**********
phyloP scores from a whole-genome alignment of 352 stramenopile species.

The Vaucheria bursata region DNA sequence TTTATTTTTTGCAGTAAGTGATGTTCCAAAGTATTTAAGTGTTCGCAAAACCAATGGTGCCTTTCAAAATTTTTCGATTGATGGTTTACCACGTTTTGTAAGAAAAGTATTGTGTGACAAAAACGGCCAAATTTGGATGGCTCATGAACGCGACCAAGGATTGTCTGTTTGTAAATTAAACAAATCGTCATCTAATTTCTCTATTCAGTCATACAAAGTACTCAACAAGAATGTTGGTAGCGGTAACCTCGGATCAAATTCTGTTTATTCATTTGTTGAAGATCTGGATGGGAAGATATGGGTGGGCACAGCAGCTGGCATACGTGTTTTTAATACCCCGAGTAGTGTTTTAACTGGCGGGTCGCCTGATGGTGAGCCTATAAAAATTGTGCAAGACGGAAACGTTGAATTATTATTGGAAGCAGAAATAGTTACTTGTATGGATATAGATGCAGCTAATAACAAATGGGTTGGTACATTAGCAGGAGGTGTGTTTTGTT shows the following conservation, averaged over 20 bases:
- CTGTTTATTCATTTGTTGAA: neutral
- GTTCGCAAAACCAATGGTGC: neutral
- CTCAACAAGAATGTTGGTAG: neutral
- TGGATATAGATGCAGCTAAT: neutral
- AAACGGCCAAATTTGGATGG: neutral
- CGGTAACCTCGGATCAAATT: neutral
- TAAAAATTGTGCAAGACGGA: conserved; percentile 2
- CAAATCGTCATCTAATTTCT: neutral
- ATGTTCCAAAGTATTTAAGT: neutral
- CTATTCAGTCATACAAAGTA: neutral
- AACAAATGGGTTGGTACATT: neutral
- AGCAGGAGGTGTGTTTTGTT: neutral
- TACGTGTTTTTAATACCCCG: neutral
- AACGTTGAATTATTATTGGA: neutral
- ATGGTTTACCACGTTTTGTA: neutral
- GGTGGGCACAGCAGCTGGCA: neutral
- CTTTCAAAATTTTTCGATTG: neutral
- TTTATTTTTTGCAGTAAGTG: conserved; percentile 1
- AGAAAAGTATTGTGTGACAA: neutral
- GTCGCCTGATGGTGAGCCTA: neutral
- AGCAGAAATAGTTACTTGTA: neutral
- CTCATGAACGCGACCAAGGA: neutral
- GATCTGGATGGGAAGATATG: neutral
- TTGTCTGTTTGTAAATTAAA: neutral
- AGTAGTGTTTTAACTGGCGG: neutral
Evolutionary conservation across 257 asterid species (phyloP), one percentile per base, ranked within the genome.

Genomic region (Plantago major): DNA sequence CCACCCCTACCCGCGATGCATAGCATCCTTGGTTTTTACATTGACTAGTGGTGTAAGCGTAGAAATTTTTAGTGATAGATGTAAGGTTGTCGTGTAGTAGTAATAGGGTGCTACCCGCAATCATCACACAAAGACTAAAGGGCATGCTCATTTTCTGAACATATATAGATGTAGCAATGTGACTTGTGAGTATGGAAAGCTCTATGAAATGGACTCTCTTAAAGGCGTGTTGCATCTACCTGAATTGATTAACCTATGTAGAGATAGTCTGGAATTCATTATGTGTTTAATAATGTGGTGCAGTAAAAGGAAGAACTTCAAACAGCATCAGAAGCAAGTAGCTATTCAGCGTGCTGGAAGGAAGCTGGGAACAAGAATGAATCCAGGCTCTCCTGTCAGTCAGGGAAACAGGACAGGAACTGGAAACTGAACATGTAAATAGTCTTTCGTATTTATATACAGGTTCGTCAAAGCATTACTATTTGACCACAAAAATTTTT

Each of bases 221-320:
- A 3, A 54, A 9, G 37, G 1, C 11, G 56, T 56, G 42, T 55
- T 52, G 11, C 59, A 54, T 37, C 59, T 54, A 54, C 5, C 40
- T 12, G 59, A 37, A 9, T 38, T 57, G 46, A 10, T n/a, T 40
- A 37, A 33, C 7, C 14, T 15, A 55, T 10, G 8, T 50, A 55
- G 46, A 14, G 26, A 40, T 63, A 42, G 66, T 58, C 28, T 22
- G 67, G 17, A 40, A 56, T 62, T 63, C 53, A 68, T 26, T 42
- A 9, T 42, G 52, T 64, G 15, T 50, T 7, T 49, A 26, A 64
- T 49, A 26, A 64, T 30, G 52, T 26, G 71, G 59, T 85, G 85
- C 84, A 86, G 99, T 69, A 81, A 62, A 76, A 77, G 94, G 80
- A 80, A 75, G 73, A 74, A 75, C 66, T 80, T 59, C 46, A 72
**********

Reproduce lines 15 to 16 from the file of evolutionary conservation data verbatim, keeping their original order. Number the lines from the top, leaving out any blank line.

- TACGTGTTTTTAATACCCCG: neutral
- AACGTTGAATTATTATTGGA: neutral